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Chapter 5 EAST BOSTON NEIGHBORHOOD HEALTH CENTER East Boston Neighborhood Health Center* program is a large, fee-for-service, multispecialty group practice, organized as a not-for-prof it corporation and wholly owned by a community board of directors. Although located in one of the largest urban areas of the country, it serves the relatively isolated 32,000 residents of East Boston who are separated from the rest of the city by Boston Harbor. The East Boston program has a long term commitment to epidemiologic research in hypertension as one of the earliest collaborators in a national hypertension detection and follow-up study. Thus, East Boston represents the blending of community control and the concentration of skills in population-based research within a primary care program. This blend of unusual elements results in a program that incorporates the ma jor elements of COPC . me need for primary health care services became apparent in East Boston in the late 1960s when the number of local primary care prac- titioners dropped. The few remaining practitioners and a city operated relief station soon became inadequate for the provision of primary care to the residents. East Boston was started as one of seven health cen- ters affiliated with the Boston Department of Health and Hospitals in an overall effort to divide the city into primary care districts. Each district included a geographic area and was affiliated with a nearby hospital East Boston was aff iliated with Boston City Hospital. . ~ _ ~ . . . . , _ By 1969, there were two organizational elements to East Boston. One was the East Boston Health Committee, a group of local residents concerned about health issues but not yet incorporated, and the other -~-a_ _ em ~_~~ ILL OU~L ~ office, ~oca~ea an Castle square, staffed with community organizers who were there to help develop the health center. AS with several other health centers in the city, tension grew between the health committee and the central support office over control of leadership of the health center. More specifically, the health committee and the city off icials were at odds over hiring practices. After sane struggling and negotiations with the Co''~nissioner of uric . no ~~~ ~_- __~ _ ^ _cc: __ ~ ___~_ ~ ~ . *He reafter referred to as East Boston. 71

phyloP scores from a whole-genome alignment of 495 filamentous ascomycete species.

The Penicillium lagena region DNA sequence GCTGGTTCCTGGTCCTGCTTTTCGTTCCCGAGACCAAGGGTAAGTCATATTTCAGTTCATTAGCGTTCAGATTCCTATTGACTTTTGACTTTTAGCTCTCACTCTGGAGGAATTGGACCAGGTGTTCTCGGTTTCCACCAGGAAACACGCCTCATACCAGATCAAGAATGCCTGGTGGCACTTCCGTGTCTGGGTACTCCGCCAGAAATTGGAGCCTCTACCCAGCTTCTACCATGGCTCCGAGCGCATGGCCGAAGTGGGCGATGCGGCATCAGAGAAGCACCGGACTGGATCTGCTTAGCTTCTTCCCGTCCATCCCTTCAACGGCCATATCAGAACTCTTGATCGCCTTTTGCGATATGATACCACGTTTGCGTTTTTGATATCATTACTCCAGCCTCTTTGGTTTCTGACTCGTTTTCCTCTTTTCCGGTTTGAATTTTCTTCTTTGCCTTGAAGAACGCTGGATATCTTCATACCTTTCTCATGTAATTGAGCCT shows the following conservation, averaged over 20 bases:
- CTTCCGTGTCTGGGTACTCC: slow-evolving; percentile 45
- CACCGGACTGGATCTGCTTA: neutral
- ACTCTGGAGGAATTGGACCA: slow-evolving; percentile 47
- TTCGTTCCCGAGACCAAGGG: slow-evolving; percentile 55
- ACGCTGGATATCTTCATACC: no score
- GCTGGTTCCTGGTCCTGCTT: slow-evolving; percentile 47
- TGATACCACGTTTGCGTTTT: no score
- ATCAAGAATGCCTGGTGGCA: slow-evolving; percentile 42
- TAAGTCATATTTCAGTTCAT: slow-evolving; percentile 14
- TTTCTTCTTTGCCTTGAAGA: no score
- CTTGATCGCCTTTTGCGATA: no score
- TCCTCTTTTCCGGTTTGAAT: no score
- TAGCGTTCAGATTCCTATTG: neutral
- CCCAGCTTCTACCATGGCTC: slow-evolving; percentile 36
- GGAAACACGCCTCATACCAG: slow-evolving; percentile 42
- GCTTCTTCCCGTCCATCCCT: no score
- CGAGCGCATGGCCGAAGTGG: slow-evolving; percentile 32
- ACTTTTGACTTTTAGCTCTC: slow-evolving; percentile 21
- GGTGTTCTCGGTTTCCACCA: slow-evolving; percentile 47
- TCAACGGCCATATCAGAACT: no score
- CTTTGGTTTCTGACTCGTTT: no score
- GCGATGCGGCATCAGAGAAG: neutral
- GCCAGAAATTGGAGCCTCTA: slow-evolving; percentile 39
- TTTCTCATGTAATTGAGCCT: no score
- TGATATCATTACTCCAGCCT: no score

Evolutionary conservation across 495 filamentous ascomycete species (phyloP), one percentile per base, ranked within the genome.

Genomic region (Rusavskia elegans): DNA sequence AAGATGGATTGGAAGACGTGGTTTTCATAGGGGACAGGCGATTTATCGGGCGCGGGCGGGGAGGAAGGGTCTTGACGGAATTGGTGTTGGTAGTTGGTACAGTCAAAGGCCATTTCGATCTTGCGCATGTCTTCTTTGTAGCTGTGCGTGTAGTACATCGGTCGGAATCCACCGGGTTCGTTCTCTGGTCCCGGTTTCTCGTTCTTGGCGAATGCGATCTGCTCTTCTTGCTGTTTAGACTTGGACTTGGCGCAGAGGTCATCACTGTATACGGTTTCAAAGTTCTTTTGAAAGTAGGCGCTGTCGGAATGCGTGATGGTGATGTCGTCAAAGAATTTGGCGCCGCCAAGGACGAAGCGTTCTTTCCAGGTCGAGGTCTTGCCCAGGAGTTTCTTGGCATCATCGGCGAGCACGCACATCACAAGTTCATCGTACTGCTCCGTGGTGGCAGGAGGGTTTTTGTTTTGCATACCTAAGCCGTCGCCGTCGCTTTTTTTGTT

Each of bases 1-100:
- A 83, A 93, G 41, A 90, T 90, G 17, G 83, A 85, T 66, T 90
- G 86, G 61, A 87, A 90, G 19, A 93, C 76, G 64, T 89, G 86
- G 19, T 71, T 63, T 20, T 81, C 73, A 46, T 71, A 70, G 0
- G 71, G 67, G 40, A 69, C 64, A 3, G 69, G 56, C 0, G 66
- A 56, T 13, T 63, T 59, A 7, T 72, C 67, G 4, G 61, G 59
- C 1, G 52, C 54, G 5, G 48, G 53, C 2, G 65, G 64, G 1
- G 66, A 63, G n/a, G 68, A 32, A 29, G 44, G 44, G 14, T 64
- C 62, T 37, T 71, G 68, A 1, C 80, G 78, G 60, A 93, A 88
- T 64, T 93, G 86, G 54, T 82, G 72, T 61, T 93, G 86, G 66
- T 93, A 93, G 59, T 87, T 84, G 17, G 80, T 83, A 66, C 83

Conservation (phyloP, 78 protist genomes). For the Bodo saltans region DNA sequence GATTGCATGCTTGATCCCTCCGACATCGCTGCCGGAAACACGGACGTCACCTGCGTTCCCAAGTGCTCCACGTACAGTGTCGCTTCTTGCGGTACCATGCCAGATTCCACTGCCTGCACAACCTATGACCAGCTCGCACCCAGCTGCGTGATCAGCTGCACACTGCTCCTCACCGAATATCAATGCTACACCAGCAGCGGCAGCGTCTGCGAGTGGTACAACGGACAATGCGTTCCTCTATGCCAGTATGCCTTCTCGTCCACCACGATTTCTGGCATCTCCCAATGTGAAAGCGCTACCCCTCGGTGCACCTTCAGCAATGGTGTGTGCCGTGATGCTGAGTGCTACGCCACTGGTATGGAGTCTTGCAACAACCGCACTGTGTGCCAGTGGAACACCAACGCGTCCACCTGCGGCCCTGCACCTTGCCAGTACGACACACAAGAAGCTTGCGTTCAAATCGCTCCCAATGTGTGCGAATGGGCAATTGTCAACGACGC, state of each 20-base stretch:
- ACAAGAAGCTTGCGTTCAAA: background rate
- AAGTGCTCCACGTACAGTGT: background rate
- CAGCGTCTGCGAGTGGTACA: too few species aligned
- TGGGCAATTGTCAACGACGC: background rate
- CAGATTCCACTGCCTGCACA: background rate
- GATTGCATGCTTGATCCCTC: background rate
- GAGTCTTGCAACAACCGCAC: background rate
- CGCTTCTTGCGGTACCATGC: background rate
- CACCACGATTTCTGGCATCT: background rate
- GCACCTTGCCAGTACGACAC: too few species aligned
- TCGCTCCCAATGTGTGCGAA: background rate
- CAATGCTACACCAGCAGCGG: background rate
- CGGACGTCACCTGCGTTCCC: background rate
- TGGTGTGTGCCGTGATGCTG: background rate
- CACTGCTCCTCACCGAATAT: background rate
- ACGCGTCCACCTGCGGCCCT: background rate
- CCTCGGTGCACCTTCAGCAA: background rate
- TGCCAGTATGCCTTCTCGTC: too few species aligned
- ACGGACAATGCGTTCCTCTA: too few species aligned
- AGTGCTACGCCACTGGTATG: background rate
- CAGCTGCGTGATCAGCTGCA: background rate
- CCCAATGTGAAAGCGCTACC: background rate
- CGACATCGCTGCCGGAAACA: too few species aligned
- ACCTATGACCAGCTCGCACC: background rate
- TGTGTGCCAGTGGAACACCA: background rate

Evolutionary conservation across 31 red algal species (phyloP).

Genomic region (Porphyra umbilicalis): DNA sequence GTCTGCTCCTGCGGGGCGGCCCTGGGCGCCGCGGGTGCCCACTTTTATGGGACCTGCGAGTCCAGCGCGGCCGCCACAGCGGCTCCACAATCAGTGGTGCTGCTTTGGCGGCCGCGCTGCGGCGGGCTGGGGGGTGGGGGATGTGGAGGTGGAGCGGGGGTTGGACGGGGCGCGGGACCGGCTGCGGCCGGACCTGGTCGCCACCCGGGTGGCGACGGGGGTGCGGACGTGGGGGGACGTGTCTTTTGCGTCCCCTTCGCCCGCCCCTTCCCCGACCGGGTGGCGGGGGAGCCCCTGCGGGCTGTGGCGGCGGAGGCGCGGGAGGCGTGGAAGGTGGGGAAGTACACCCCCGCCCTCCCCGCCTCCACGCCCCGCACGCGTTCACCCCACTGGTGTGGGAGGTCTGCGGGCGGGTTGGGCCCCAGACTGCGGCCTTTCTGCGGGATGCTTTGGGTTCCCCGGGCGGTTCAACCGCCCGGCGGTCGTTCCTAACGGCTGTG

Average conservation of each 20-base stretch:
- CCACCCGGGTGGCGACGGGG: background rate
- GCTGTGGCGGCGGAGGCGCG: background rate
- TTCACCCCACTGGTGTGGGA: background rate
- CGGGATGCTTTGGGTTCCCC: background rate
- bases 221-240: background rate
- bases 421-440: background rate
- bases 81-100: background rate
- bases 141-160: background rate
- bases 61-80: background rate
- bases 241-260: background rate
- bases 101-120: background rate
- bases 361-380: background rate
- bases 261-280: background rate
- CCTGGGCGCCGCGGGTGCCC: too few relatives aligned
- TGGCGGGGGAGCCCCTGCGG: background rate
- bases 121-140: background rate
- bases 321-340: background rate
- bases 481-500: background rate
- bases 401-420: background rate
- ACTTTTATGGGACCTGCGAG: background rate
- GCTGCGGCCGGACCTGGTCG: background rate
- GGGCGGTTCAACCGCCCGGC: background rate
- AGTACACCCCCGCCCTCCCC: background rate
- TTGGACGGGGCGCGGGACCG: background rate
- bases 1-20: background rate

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72 Health in Boston, it was established that local control was necessary for East Boston and the support group provided by the city should be just that, a support group; they should not attempt to run the health center. Once that was established, in July 1970, James Taylor, a physician who had worked at East Boston while completing a fellowship in infectious disease at Boston City Hospital, was hired by the East Boston health committee as medical director of the health center. From the early days of the center, there has been an expressed interest on the part of both Dr. Taylor and the health committee in promoting primary care services to all the residents of East Boston. They both acknowledged the value of having information about the total population and its implications for prevention, intervention, and treatment. In 1970, a small grant was awarded to Channing Laborator- ies then associated with Boston City Hospital, to carry out a pilot study in East Boston. This study involved a door-to-door survey of a 3 172 percent sample of the East Boston community. This survey collected blood pressures, urine samples, and formed the basis for an eventually funded proposal to National Institutes of Health for participation in the Hypertension Detection and Follow-up Program (HDEP}, a 14-center cooperative study. In 1975, the East Boston Health Committee developed a proposal for a Hill-Burton grant for 2 million dollars in order to build a health center. At that time, the health center was operating out of an aging city-owned building, and consisted of a hodge-podge of programs funded with federal, state and, private foundation money. In organizing for the Hill Burton grant proposal, the committee became a nonprof it cor- poration, the East Boston Health Committee, Inc., and upon receiving the Hill-Burton grant were able to match it with S250,000 in community development block grant funds. An additional S700, 000 was obtained wi th a loan secured by a 10-year service contract f rom the Massachu- setts Port Authority to serve as a back-up medical f acility and to provide disaster response for nearby Logan Airport. With all of this, a 3 million dollar facility was built and opened in 1978. The compatibility of the medical director and the East Boston Health Committee has been a signif leant factor in East Boston' s ability to perform many of the COPC functions in a fairly rigorous way. From its inception, East Boston had been involved in population- based studies that have served to attract resources and to fulf ill the design of epidemiologic research. AS their community data base grew, they became increas ingly competitive for both service and research grants. For example, during the 1970s, grant proposals for maternal, infant, and children (TIC) funds increasingly emphasized denominator- based assessments of need. East Boston had a competitive edge in this regard that proved helpful in obtaining some of the MIC funds coming into the Boston area.